Black Men, Black Women and Sexual Harassment
Norment, Lynn, Ebony
REGARDLESS of job or income, status or profession, sexual harassment is a problem that affects the best and brightest among Black women and White women--be they secretaries, factory workers, journalists or attorneys.
In the weeks and months since American were riveted to their television screens as the Clarence Thomas-Anita Hill debacle unfolded, sexual harassment has continued to be among the hottest topics on the minds and tongues of millions of Black males and females. Grandmothers and schoolteachers, ministers and farmers, professionals and laborers all seem to have an opinion on this explosive, sometimes divisive, subject. And thousands of Black women across the country are speaking up for the first time and telling their personal stories of sexual harassment.
"Have I ever been sexually harassed?" asks Chicago Election Commissioner Arnette Hubbard, a former president of the National Bar Association, as she repeats the question that thas been put to her. "There has not been a time in my life since prepuberty when I have not beem sexually harassed," she say emphatically. "Regardless of whether you are a Ph.D., an M.D., an attorney or a secretary, women in all fields have been, and are being, sexually harassed."
There is no question that the problem exists. Study after study indicates that sexual harassment occurs frequently in the work place. in some surveys, as many as 90 percent of women asked say they have been sexually harassed, while in other studies, 50 percent, 40 percent and 20 percent of women say they have been sexually harassed in their places of employment. In a 1990 U.S. Defense Department study, 64 percent of military women say they have experienced such abuse.
The discrepancy in statistics is so pronounced, experts say, because women--and men as well--were confused as to exactly what is meant by "sexual harassment." A clearer understanding has emerged in recent months. In guidelines issued by the Equal Employment Opportunity Commission, the agency states that sexual harassment is a form of sex discrimination that violates the 1964 Civil Rights Act.
In a fact sheet available to the public, the EEOC states: "Unwelcome sexual advances, requests for sexual favors and other verbal or physical conduct of a sexual nature constitute sexual harassment when submission to or rejection of this conduct explicity or implicity affects an indivudual's employment, unreasonably interferes with an individual's work performance or creates an intimidating, hostile or offensive work environment."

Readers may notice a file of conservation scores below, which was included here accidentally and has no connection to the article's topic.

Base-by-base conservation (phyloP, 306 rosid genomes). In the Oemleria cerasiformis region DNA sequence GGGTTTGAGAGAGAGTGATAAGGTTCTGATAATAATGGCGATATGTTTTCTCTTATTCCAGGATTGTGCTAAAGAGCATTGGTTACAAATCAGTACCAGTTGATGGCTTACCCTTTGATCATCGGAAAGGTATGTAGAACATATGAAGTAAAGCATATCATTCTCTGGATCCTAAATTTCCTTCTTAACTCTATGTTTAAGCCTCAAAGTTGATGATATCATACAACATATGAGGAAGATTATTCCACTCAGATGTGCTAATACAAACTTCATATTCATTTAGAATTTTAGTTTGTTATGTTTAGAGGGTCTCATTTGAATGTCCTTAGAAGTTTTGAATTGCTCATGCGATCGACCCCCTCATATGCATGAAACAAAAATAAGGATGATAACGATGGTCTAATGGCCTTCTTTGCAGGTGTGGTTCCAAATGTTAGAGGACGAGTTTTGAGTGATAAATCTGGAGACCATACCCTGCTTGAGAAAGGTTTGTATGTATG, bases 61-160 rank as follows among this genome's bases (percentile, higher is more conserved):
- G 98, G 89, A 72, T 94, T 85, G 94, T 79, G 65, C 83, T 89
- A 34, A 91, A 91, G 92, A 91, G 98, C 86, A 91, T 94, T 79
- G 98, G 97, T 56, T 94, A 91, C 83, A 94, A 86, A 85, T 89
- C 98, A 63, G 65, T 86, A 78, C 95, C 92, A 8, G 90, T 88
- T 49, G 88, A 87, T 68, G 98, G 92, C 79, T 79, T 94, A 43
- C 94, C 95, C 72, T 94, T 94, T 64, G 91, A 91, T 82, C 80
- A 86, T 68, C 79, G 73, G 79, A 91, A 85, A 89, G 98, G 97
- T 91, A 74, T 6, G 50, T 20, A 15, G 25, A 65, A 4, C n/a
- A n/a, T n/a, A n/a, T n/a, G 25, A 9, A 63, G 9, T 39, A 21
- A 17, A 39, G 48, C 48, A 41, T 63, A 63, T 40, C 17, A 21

In a 1986 landmark case, the U.S. Supreme Court ruled that a Washington, D.C., bank employe--a Black woman--was indeed a victim of sexual harassment; she claimed that her supervisor fondled her in front of other employes, followed her into the ladies' room, and even raped her on several occasions. That same year, an Ohio woman won a $3.1 million judgement against an employer who asked her to perform oral sex or lose her job.
Earlier this year a Florida court sided with a female shipyard worker when it ruled that photographs of nude women in the work place constituted illegal harassment. It is this particular part of the law that confuses both men and women, including Black men and women who work together. What exactly constitutes an "intimidating, hostile or offensive" working environment? Is it sexual harassment when a supervisor asks his secretary out to dinner? (Experts say that lunch is OK, but dinner is a no-no). Is it against the law for a male employe to tell a dirty joke in the presence of female co-workers? (Only if the women object.) Can a female supervisor pat a male employe on the shoulder? (The shoulder, yes; the butt, no.)
Dr. Robert Staples, a San Francisco-based sociologist who has done extensive research on male-female relationships, says that much of what is now defined as sexual harassment would not be viewed as such by some Black women. …